Freeman, the new novel by syndicated columnist Leonard Pitts Jr., highlights social disruption in the post-Appomattox South. During this time, former slaves struggled to find their lost loved ones, sold away before or during the war. White Southerners, defeated but un-reconciled, resisted change because of both economic necessity and a belief in the “natural” dominance of white people over the “inferior negroes.” For the former slaves themselves, generations of bondage and suppressed personhood provided a pool of hatred ready to erupt into violence.
Into this stew of tension and continued suppression, “the harsh racial bitterness that made the civil rights movement necessary a century later,” comes Sam Freeman, who literally walks from his library job in Philadelphia to north Mississippi where he last saw his beloved wife, Tilda. He has no idea what may have become of her or whether she has yet forgiven him for his role in the death of their only son, who ran away with his father and was caught and shot by fugitive-slave hunters. Sam’s trek across the defeated South is grueling, dangerous, and virtually hopeless. A traveling companion on the same quest finds his former wife married to another man; Sam himself loses an arm to a bullet meant for somebody else and is subsequently brutally beaten by a white gang frenzied by rumors of an insurrection.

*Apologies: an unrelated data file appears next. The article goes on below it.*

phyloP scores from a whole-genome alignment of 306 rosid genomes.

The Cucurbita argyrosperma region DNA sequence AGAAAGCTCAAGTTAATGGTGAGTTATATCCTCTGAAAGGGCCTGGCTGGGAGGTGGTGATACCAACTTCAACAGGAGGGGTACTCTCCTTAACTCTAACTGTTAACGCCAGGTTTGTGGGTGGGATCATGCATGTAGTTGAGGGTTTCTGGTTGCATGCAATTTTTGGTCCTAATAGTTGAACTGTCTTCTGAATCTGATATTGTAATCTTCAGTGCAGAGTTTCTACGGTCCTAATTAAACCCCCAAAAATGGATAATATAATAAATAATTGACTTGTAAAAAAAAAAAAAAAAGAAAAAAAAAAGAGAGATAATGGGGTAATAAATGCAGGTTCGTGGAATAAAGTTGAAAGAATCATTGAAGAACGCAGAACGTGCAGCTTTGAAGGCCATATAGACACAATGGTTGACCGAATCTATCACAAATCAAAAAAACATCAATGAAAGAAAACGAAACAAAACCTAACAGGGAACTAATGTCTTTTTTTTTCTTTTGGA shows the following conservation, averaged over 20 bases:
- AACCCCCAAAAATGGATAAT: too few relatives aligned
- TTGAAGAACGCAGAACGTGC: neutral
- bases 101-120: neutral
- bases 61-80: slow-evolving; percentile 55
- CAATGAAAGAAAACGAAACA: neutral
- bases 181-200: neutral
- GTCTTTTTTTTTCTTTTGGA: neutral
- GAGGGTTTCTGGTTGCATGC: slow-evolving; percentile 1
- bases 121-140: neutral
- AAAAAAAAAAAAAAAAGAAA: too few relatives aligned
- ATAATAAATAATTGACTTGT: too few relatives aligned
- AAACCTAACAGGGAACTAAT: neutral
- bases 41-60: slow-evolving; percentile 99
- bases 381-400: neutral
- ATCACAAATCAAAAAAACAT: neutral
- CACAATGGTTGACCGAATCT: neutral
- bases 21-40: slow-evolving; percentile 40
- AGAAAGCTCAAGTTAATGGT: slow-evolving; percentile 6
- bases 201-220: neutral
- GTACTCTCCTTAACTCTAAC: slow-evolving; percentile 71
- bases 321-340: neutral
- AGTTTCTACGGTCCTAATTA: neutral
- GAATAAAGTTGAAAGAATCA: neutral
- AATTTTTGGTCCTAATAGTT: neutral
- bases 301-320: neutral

Meanwhile, Prudence Kent, a white woman, has come to a northern Mississippi town determined to honor the memory of her abolitionist father by setting up a school for freed slaves. The white townspeople are scandalized. The idea that African Americans might better themselves through education or economic independence is unthinkable, especially when that plan is facilitated by a hated Northerner. When local toughs threaten her school, Prudence proposes to arm the night watchmen, and the rumor of a black insurrection is born, which in turn incites the white townspeople to go on a preemptive rampage, burning and killing.
Freeman is full of suffering and violence—Sam, considering a white man in the book, “had not even known it was possible to feel this way, to be filled with so much loathing. And he knew with a sudden stark certainty that he would kill this man if he ever got the chance,” and the book includes examples of the worst possible human behavior, often justified by ideological convictions. But there is plenty of dedicated, selfless heroism, too, and idealistic and impractical stubbornness. It is a richly emotional and ironical tapestry of what people are like, or can be under extreme conditions. Pitts writes to entertain while exploring the complex social issues of the post-war South. That time, the people, the places, and the manifold hardships emerge convincingly from this story.